With college application season underway, the US Department of Education’s yearly scorecard helps prospective students and their parents by providing information on the costs, graduation rates, and student debt associated with individual colleges. Since last year, the scorecard has also included wages for former students based on federal tax data. We reported on how to interpret the earnings measure in an earlier blog post.
The scorecard also highlights 26 affordable universities with good outcomes in the form of relatively high earnings. California’s public universities do quite well: eight California State University (CSU) and University of California (UC) campuses make the list. This list uses a school’s average net price (its tuition, fees, room, board, and other expenses minus the average amount of grants and scholarships) and the typical student’s earnings 10 years after enrolling to estimate how much “bang for their buck” students get in terms of future income.
In fact, almost all CSU and UC campuses provide higher-than-average incomes given their net price when compared to four-year colleges nationwide. California’s private four-year colleges show mixed results, as they generally have higher net costs; about half have below-average earnings for their price.
These results speak to the relative success of CSU and UC compared to other universities in the nation. However, it is important to note that this isn’t the whole story: the net price and income data are only collected for students who received some form of federal aid. While this represents a majority of students in public universities, it can represent a smaller fraction of students from private universities in the state.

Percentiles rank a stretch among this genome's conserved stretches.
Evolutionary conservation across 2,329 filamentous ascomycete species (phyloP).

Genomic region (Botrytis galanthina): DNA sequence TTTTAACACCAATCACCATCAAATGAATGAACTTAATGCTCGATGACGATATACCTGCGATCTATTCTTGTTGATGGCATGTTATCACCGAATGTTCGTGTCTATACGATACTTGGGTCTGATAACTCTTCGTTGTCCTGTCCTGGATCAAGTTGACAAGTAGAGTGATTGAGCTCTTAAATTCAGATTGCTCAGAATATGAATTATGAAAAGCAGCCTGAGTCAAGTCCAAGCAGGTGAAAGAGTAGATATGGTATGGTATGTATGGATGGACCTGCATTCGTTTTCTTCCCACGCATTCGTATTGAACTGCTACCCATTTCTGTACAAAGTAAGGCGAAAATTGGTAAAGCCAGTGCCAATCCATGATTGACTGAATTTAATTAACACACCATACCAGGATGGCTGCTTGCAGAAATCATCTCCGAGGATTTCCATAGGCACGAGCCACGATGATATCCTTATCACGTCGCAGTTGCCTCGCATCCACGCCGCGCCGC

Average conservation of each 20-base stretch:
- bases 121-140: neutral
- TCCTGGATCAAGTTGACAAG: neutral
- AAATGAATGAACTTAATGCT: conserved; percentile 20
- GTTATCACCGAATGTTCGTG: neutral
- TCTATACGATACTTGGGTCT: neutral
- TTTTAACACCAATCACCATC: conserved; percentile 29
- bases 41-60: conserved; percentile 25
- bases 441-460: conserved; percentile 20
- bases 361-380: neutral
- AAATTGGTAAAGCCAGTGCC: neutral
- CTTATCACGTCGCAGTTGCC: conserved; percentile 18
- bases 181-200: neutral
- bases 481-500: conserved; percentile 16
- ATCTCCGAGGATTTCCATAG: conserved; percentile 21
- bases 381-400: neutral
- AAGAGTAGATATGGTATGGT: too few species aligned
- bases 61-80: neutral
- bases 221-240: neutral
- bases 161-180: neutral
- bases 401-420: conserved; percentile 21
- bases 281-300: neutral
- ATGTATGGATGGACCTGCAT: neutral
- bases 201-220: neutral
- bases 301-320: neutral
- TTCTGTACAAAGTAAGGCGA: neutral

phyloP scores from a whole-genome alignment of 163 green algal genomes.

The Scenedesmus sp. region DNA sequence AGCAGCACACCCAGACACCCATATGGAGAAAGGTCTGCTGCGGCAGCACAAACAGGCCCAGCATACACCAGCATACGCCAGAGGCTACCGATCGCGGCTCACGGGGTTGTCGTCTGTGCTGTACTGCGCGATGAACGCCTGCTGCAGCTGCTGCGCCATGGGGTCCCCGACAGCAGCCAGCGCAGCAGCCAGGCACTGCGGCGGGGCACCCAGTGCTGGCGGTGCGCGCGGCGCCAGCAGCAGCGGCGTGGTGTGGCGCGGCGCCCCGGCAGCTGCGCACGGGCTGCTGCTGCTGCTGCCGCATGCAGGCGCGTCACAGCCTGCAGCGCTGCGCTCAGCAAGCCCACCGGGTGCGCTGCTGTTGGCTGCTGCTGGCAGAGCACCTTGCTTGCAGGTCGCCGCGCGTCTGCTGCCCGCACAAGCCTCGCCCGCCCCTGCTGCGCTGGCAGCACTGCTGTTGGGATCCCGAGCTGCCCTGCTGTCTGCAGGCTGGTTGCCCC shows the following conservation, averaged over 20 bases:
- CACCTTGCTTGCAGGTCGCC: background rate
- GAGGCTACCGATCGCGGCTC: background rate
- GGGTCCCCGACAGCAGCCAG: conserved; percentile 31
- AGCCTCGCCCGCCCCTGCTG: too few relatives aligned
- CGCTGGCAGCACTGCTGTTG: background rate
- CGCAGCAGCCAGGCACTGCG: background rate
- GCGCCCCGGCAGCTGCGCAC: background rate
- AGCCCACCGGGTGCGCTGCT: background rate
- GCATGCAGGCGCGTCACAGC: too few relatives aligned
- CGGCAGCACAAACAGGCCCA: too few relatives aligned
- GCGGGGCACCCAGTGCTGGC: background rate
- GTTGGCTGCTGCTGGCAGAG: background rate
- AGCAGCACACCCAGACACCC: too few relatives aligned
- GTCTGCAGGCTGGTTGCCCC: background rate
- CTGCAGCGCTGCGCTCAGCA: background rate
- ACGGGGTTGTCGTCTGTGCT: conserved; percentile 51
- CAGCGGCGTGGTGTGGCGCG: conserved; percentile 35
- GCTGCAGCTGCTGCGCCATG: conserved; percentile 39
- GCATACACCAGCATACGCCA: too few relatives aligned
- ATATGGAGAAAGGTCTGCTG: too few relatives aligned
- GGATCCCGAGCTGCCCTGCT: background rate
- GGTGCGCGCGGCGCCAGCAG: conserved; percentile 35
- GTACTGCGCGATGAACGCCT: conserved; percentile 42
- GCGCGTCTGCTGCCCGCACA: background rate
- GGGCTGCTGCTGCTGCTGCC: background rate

California’s public universities have a couple built-in advantages. The state’s generous financial aid program provides grants that cover tuition for qualifying low-income students and, in some cases, help pay for living expenses and books—substantially reducing the net price for those students. Also, workers in California earn more than those in other parts of the country, and the concentration of higher-paying jobs in California (such as in the tech industry) may contribute to the relative success of the state’s students. However, many private colleges in the state are associated with low median salaries, suggesting it’s not just location that matters.
California also likely benefits from high-quality institutions. Most UCs are highly ranked nationally, and as PPIC has shown in other research, CSUs have relatively good six-year graduation rates when compared to similar institutions. This is important, as the scorecard reports the incomes of students who attended a university, regardless of whether they graduated. College graduates tend to make more than non-graduates, so institutions with better graduation rates are more likely to produce workers with higher incomes.
While the scorecard can help students decide which college is right for them, it also shows students that the economic returns to a college degree can be had for a reasonable price in California.
For those interested in diving deeper into this finding, this chart illustrates the relationship between net price and the yearly income of students after 10 years. Each dot is a university. The CSUs (orange), UCs (dark teal), and in-state private universities (light teal) are marked alongside other universities in the nation (light grey). Nationwide, higher net prices are associated with higher earnings. This isn’t shocking, as we generally associate higher prices with higher-quality universities, which may net students a higher future income. The diagonal line shows typical earnings for a given net price. Universities above the diagonal line have higher-than-average earnings given their net price, and universities below the line have lower-than-average earnings.
Read “What the New College Scorecard Can—and Can’t Tell You”
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